even the NMI on the host is actually reinjected manually into the host via
'int $2' after the VMEXIT and for MCE it looks like manual handling as
well. So why do we need to sprinkle that muck all over the entry code?

From a semantical perspective VMENTER/VMEXIT are very similar to the return
to user / enter to user mechanics. Just that the transition happens in the
VMM code and not at the regular user/kernel transition points.

So why do you want ot treat that differently? There is absolutely zero
reason to do so. And there is no reason to create a pointlessly different
version of PTI which introduces yet another variant of a restricted page
table instead of just reusing and extending what's there already.

Thanks,

	tglx
Peter Zijlstra July 12, 2019, 11:44 a.m. UTC | #5
On Thu, Jul 11, 2019 at 04:25:12PM +0200, Alexandre Chartre wrote:
> Kernel Address Space Isolation aims to use address spaces to isolate some
> parts of the kernel (for example KVM) to prevent leaking sensitive data
> between hyper-threads under speculative execution attacks. You can refer
> to the first version of this RFC for more context:
> 
>    https://lkml.org/lkml/2019/5/13/515

No, no, no!

That is the crux of this entire series; you're not punting on explaining
exactly why we want to go dig through 26 patches of gunk.

You get to exactly explain what (your definition of) sensitive data is,
and which speculative scenarios and how this approach mitigates them.

And included in that is a high level overview of the whole thing.

On the one hand you've made this implementation for KVM, while on the
other hand you're saying it is generic but then fail to describe any
!KVM user.

AFAIK all speculative fails this is relevant to are now public, so
excruciating horrible details are fine and required.

AFAIK2 this is all because of MDS but it also helps with v1.

AFAIK3 this wants/needs to be combined with core-scheduling to be
useful, but not a single mention of that is anywhere.
Alexandre Chartre July 12, 2019, 11:56 a.m. UTC | #6
On 7/12/19 12:44 PM, Thomas Gleixner wrote:
> On Thu, 11 Jul 2019, Dave Hansen wrote:
> 
>> On 7/11/19 7:25 AM, Alexandre Chartre wrote:
>>> - Kernel code mapped to the ASI page-table has been reduced to:
>>>    . the entire kernel (I still need to test with only the kernel text)
>>>    . the cpu entry area (because we need the GDT to be mapped)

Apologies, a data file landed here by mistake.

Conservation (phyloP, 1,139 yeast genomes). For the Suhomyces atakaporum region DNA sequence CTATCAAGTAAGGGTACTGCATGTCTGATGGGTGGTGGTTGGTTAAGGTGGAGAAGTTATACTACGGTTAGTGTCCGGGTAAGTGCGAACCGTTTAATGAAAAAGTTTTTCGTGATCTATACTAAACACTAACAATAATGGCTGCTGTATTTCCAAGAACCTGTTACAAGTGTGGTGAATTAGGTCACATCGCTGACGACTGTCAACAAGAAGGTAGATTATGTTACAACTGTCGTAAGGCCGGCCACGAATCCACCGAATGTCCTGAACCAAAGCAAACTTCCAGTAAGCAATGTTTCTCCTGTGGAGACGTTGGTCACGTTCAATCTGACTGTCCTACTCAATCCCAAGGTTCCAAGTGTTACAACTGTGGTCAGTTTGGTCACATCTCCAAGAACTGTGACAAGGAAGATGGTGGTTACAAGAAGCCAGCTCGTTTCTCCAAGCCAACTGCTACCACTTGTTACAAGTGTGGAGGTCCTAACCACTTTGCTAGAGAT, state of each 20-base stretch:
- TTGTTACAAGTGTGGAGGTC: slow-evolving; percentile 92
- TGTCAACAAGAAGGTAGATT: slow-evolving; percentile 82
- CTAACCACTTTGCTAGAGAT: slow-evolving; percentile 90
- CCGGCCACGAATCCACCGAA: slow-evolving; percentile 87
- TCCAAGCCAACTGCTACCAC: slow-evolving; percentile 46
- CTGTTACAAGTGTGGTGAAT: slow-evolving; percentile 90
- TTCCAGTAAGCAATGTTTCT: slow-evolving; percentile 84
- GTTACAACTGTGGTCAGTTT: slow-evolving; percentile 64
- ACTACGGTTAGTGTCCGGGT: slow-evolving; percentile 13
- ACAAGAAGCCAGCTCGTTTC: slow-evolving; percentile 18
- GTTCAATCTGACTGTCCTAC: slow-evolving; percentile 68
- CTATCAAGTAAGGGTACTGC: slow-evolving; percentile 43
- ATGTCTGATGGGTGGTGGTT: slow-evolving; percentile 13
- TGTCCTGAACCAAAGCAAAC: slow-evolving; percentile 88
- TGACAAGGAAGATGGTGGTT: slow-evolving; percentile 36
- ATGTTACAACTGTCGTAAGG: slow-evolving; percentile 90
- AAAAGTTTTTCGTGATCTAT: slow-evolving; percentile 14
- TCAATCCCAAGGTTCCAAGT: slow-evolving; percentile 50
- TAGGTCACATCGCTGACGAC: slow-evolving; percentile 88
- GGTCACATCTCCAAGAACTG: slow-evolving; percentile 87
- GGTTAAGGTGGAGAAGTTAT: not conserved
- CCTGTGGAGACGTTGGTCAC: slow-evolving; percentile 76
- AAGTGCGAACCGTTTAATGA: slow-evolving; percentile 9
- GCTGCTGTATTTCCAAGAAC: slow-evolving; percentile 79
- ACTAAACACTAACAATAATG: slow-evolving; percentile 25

>>>    . the cpu ASI session (for managing ASI)
>>>    . the current stack
>>>
>>> - Optionally, an ASI can request the following kernel mapping to be added:
>>>    . the stack canary
>>>    . the cpu offsets (this_cpu_off)
>>>    . the current task
>>>    . RCU data (rcu_data)
>>>    . CPU HW events (cpu_hw_events).
>>
>> I don't see the per-cpu areas in here.  But, the ASI macros in
>> entry_64.S (and asi_start_abort()) use per-cpu data.
>>
>> Also, this stuff seems to do naughty stuff (calling C code, touching
>> per-cpu data) before the PTI CR3 writes have been done.  But, I don't
>> see anything excluding PTI and this code from coexisting.
> 
> That ASI thing is just PTI on steroids.
> 
> So why do we need two versions of the same thing? That's absolutely bonkers
> and will just introduce subtle bugs and conflicting decisions all over the
> place.
> 
> The need for ASI is very tightly coupled to the need for PTI and there is
> absolutely no point in keeping them separate.
>
> The only difference vs. interrupts and exceptions is that the PTI logic
> cares whether they enter from user or from kernel space while ASI only
> cares about the kernel entry.

I think that's precisely what makes ASI and PTI different and independent.
PTI is just about switching between userland and kernel page-tables, while
ASI is about switching page-table inside the kernel. You can have ASI without
having PTI. You can also use ASI for kernel threads so for code that won't
be triggered from userland and so which won't involve PTI.

> But most exceptions/interrupts transitions do not require to be handled at
> the entry code level because on VMEXIT the exit reason clearly tells
> whether a switch to the kernel CR3 is necessary or not. So this has to be
> handled at the VMM level already in a very clean and simple way.
> 
> I'm not a virt wizard, but according to code inspection and instrumentation
> even the NMI on the host is actually reinjected manually into the host via
> 'int $2' after the VMEXIT and for MCE it looks like manual handling as
> well. So why do we need to sprinkle that muck all over the entry code?
> 
>  From a semantical perspective VMENTER/VMEXIT are very similar to the return
> to user / enter to user mechanics. Just that the transition happens in the
> VMM code and not at the regular user/kernel transition points.

VMExit returns to the kernel, and ASI is used to run the VMExit handler with
a limited kernel address space instead of using the full kernel address space.
Change in entry code is required to handle any interrupt/exception which